Stephen Covey wrote the well-known and often cited 7 Habits of Highly Effective People. While the book is mainly directed at the habits of business people, the beneficial results of the enumerated habits are universal. So how can those concepts be applied to divorce mediation?
1. Be proactive. Devise a plan and take action. Covey highlights the importance of understanding which things we can influence and those we cannot. The key is to do your best in the areas over which you have control and to let go of the things you cannot change. For instance, couples may not be able to keep their children from feeling sad that their parents are divorcing. Feeling guilty will not change that but they can do their best to devise a co-parenting plan that will keep their children’s needs in focus and consequently provide them with the security and continuity they require.
2. Begin with the end in mind. Envision the future you’d like to have and design the steps needed to get there. For example, what are realistic expectations regarding finances for your post-divorce lifestyle? Sitting down with a financial advisor can help flesh out a budget to determine how much you can spend, save etc. You are much more likely to achieve your goal with a plan in place. I have seen this step empower those who are overwhelmed about the financial aspect of their divorce even when it seemed insurmountable at the outset.
3. First things first. In mediation, the mediator and couple work together to create an agenda according to the couple’s most pressing needs. For some, it’s the logistics of one spouse’s move out of the marital home. For others, it’s creating a schedule for spending time with the children or how to gather the needed financial statements. What’s important is that a system is devised upon which to lay the foundation for informed decision-making. It looks different for everyone. Establishing priorities, assessing what’s urgent and then discussing the details creates order and can alleviate stress.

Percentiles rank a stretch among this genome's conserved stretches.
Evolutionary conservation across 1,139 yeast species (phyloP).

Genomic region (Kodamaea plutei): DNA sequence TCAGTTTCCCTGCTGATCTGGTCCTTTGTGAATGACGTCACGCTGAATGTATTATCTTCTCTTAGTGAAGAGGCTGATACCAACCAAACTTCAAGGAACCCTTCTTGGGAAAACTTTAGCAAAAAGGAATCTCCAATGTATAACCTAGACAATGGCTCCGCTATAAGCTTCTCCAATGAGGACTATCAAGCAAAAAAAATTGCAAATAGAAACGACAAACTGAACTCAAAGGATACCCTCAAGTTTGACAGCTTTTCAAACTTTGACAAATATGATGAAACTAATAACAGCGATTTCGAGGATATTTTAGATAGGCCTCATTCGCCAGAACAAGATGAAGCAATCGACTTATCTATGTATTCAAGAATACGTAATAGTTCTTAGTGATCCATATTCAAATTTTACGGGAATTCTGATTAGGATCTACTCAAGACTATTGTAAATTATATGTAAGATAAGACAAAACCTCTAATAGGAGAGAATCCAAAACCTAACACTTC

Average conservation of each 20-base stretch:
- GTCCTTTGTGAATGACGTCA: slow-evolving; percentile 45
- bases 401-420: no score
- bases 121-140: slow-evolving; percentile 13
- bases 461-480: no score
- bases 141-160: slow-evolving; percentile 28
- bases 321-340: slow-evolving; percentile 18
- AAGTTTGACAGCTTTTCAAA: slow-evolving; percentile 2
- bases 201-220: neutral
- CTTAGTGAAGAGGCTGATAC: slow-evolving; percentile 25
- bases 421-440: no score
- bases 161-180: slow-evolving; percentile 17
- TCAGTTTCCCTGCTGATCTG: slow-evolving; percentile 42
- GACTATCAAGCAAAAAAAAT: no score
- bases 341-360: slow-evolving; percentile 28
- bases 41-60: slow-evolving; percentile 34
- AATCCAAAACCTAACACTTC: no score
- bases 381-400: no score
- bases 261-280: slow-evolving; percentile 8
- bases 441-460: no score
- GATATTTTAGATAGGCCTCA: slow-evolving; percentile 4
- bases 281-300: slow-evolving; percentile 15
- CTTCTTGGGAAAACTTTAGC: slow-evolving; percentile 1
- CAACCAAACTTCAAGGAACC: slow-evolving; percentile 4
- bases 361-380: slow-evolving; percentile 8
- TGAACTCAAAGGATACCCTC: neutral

4. Think Win/Win. In his book, Covey talks about the traditional tact in business negotiations to smash and grab as much as you can from your competitor. He emphasizes how this is short sighted. The better one person does at the expense of the other yields long-term negative prospects. The best outcome is where both parties feel they have accomplished at least a portion of their goals, leaving them wanting to come back to the table to do more business in the future. Divorce mediation is the ultimate process to benefit both participants and ensure continued communication. In mediation, people work together to find solutions, retain control over the outcome and leave anger and resentment behind. Frankly, a spouse who wishes to see his or her ex suffer is not an appropriate candidate for the mediation process.
Habits 5-7 will be covered in my next blog.
Image credit: Alan O’Rourke used with Creative Commons license.